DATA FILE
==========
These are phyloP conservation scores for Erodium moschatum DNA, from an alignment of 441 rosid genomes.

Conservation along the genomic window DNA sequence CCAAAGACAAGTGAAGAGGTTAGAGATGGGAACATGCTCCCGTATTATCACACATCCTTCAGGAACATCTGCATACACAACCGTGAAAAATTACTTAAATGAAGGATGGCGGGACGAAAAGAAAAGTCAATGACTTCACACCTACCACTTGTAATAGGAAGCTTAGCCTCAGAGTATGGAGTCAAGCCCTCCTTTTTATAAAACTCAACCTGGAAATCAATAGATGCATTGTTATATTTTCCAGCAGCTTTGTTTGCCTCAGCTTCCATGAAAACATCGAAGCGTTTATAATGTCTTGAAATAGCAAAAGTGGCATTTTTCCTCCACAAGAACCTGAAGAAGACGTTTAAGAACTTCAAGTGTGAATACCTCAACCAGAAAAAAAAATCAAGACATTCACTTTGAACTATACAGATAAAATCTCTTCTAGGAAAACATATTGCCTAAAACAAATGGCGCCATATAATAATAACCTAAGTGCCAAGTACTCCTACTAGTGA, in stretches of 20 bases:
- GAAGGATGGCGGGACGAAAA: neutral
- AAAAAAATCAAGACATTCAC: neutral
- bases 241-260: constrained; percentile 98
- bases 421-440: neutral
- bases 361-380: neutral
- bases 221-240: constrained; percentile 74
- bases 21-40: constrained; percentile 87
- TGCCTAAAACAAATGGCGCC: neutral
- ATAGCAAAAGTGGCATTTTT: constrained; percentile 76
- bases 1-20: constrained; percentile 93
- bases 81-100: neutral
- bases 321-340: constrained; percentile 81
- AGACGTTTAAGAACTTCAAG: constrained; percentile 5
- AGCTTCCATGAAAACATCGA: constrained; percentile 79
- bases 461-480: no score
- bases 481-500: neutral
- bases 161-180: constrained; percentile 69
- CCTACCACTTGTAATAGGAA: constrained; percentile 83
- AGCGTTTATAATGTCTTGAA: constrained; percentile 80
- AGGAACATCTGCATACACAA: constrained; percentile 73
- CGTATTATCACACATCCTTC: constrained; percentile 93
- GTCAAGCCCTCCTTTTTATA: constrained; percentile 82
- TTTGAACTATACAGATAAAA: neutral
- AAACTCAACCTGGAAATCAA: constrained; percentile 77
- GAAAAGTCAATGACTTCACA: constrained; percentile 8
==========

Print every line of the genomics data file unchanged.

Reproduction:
These are phyloP conservation scores for Erodium moschatum DNA, from an alignment of 441 rosid genomes.

Conservation along the genomic window DNA sequence CCAAAGACAAGTGAAGAGGTTAGAGATGGGAACATGCTCCCGTATTATCACACATCCTTCAGGAACATCTGCATACACAACCGTGAAAAATTACTTAAATGAAGGATGGCGGGACGAAAAGAAAAGTCAATGACTTCACACCTACCACTTGTAATAGGAAGCTTAGCCTCAGAGTATGGAGTCAAGCCCTCCTTTTTATAAAACTCAACCTGGAAATCAATAGATGCATTGTTATATTTTCCAGCAGCTTTGTTTGCCTCAGCTTCCATGAAAACATCGAAGCGTTTATAATGTCTTGAAATAGCAAAAGTGGCATTTTTCCTCCACAAGAACCTGAAGAAGACGTTTAAGAACTTCAAGTGTGAATACCTCAACCAGAAAAAAAAATCAAGACATTCACTTTGAACTATACAGATAAAATCTCTTCTAGGAAAACATATTGCCTAAAACAAATGGCGCCATATAATAATAACCTAAGTGCCAAGTACTCCTACTAGTGA, in stretches of 20 bases:
- GAAGGATGGCGGGACGAAAA: neutral
- AAAAAAATCAAGACATTCAC: neutral
- bases 241-260: constrained; percentile 98
- bases 421-440: neutral
- bases 361-380: neutral
- bases 221-240: constrained; percentile 74
- bases 21-40: constrained; percentile 87
- TGCCTAAAACAAATGGCGCC: neutral
- ATAGCAAAAGTGGCATTTTT: constrained; percentile 76
- bases 1-20: constrained; percentile 93
- bases 81-100: neutral
- bases 321-340: constrained; percentile 81
- AGACGTTTAAGAACTTCAAG: constrained; percentile 5
- AGCTTCCATGAAAACATCGA: constrained; percentile 79
- bases 461-480: no score
- bases 481-500: neutral
- bases 161-180: constrained; percentile 69
- CCTACCACTTGTAATAGGAA: constrained; percentile 83
- AGCGTTTATAATGTCTTGAA: constrained; percentile 80
- AGGAACATCTGCATACACAA: constrained; percentile 73
- CGTATTATCACACATCCTTC: constrained; percentile 93
- GTCAAGCCCTCCTTTTTATA: constrained; percentile 82
- TTTGAACTATACAGATAAAA: neutral
- AAACTCAACCTGGAAATCAA: constrained; percentile 77
- GAAAAGTCAATGACTTCACA: constrained; percentile 8